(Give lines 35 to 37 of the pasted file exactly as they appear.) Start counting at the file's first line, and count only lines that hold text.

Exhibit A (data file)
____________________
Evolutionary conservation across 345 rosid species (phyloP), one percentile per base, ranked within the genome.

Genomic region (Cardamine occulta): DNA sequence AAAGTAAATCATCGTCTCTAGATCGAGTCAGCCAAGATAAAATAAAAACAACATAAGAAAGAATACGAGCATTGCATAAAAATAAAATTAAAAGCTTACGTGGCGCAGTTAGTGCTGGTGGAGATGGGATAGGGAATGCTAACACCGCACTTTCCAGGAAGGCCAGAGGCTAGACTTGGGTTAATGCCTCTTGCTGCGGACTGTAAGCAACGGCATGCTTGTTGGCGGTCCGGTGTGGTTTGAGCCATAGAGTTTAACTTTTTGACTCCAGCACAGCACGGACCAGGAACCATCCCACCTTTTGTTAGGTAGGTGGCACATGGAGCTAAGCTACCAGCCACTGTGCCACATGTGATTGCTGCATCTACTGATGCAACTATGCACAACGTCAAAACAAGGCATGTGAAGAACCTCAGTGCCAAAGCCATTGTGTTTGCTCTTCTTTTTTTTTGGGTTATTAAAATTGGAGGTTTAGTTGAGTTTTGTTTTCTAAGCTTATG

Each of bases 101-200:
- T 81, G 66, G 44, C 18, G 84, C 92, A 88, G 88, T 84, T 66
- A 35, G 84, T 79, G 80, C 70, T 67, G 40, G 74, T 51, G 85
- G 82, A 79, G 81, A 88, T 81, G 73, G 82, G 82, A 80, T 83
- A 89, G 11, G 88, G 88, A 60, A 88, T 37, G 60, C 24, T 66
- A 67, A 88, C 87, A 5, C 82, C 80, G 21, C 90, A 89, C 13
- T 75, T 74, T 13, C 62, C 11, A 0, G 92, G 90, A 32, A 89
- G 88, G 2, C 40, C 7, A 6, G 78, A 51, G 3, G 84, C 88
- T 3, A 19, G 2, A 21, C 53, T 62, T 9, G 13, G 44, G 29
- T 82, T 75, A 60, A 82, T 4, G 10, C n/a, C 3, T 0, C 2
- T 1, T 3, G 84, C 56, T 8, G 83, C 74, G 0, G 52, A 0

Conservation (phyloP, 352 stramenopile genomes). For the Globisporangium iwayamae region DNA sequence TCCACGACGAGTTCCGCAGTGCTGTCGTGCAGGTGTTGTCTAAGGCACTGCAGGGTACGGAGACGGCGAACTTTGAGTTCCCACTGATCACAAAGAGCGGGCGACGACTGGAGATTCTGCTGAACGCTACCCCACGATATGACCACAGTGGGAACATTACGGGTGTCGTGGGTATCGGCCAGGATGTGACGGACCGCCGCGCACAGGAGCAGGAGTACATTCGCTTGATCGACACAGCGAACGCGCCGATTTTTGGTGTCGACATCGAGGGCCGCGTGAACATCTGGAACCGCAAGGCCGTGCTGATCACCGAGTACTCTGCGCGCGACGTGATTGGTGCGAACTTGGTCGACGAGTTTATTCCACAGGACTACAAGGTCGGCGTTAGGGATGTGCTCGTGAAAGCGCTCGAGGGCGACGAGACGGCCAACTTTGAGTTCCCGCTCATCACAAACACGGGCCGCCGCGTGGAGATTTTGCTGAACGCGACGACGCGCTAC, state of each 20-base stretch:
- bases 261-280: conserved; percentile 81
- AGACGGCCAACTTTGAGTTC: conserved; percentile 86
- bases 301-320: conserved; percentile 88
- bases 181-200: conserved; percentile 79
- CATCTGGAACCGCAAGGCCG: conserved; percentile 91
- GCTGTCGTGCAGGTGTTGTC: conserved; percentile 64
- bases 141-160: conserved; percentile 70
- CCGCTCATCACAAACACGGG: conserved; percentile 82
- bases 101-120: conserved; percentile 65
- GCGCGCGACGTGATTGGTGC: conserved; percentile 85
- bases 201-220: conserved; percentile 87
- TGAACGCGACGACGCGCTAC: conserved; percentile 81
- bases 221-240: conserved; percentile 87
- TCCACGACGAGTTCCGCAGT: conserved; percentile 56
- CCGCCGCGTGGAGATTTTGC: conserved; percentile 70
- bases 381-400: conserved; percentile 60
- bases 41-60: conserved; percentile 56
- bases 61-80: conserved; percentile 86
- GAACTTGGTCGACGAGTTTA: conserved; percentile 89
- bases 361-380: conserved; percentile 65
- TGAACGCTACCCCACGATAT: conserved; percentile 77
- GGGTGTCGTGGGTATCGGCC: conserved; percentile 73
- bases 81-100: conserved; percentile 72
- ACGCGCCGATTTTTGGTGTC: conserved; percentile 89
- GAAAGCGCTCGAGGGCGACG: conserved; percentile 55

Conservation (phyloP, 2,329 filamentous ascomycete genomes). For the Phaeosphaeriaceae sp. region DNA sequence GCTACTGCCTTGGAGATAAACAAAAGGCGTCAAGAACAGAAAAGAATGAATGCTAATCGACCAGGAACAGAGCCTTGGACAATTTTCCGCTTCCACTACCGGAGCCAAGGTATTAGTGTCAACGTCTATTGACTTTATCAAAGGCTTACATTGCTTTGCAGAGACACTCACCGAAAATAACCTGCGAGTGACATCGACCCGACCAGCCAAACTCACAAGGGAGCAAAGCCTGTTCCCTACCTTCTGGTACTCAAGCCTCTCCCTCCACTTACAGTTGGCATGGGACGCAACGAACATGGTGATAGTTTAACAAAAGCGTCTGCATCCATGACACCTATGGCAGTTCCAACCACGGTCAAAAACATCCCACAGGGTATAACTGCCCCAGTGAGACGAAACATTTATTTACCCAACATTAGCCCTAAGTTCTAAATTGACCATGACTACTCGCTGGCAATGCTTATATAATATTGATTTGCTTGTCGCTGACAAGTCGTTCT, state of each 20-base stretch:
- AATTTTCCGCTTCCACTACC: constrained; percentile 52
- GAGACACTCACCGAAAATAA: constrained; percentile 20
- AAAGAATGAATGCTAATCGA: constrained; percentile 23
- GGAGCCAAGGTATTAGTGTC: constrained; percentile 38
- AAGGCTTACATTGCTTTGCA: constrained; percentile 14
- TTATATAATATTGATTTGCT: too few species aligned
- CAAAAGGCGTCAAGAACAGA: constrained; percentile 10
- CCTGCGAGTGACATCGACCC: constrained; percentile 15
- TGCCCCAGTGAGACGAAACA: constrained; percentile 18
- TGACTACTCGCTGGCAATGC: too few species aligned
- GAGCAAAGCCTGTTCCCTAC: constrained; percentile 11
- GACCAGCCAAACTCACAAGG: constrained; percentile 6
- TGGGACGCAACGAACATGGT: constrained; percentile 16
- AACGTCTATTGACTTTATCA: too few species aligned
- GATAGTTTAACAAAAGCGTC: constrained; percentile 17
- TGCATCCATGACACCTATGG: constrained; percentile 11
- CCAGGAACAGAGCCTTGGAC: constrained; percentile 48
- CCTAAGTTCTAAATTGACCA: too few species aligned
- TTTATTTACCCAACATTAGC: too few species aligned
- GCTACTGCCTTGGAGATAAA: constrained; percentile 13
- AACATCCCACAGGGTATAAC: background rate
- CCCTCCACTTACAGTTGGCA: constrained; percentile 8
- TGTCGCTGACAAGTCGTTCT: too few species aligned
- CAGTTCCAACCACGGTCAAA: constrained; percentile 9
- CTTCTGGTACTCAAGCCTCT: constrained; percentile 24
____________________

- TGAACGCTACCCCACGATAT: conserved; percentile 77
- GGGTGTCGTGGGTATCGGCC: conserved; percentile 73
- bases 81-100: conserved; percentile 72